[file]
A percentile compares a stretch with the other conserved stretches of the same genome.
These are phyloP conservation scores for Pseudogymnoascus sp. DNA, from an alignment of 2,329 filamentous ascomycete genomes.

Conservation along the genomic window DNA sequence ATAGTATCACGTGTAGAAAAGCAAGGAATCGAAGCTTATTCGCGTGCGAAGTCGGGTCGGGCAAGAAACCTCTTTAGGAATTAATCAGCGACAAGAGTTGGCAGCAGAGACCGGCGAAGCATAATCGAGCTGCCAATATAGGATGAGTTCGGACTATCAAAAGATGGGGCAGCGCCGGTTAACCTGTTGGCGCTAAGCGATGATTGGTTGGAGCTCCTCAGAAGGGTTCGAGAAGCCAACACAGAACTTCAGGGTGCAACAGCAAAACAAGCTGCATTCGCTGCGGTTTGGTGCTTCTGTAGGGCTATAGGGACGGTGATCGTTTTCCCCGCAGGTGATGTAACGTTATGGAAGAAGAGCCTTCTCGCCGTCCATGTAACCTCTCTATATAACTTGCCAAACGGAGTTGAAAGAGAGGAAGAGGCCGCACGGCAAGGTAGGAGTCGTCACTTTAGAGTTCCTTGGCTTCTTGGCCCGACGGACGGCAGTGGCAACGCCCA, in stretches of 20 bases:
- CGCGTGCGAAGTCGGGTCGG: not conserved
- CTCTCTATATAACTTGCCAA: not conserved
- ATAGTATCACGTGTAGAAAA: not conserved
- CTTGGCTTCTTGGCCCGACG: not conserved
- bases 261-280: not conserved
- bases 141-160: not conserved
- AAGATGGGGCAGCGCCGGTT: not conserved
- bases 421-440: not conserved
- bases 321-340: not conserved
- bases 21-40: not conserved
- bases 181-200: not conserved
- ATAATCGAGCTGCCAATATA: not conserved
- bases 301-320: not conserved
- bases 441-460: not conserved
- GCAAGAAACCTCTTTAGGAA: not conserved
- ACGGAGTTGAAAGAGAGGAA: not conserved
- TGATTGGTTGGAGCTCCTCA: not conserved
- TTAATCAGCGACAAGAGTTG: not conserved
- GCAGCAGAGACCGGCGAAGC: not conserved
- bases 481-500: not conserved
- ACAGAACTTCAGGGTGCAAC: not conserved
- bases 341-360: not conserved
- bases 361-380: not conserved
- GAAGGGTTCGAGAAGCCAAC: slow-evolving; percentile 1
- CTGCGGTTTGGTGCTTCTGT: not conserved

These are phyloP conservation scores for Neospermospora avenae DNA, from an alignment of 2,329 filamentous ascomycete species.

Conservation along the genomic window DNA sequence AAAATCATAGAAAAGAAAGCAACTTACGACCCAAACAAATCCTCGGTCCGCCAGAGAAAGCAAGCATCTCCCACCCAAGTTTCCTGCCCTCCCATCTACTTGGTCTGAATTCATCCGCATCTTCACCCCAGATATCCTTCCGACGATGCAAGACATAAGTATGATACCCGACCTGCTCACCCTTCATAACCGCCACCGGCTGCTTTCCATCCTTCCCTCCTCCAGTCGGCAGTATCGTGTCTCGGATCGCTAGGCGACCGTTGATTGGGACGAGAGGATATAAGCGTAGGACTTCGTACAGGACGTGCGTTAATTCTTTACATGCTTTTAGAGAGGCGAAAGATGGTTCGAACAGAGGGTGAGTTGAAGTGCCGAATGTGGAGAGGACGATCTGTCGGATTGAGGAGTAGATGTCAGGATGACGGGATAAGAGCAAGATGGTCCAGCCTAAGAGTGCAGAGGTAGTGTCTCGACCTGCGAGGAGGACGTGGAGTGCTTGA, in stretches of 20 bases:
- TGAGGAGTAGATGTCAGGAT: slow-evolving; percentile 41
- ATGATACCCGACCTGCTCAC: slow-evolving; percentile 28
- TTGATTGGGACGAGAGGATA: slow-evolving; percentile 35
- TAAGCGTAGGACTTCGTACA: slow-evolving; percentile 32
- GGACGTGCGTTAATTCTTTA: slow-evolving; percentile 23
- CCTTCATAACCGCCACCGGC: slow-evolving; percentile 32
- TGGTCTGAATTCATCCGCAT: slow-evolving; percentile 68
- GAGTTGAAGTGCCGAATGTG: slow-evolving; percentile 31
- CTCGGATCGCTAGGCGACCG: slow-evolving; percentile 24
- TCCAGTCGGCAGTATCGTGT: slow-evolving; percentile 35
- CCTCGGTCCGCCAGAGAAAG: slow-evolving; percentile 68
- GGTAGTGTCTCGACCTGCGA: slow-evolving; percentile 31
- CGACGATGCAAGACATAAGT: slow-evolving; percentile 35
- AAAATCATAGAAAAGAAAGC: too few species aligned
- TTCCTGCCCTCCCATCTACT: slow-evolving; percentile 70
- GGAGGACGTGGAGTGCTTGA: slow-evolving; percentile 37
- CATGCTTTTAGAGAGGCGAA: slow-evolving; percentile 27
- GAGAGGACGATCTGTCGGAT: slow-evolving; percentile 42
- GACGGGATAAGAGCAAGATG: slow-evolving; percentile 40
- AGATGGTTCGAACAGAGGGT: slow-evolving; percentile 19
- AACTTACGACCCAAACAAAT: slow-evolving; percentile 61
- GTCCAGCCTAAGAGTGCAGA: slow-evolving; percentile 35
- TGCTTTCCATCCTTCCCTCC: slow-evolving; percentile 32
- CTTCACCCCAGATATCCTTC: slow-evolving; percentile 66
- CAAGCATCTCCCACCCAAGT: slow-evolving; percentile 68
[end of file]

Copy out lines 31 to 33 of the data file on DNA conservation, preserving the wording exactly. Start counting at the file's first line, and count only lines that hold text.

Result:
- TGAGGAGTAGATGTCAGGAT: slow-evolving; percentile 41
- ATGATACCCGACCTGCTCAC: slow-evolving; percentile 28
- TTGATTGGGACGAGAGGATA: slow-evolving; percentile 35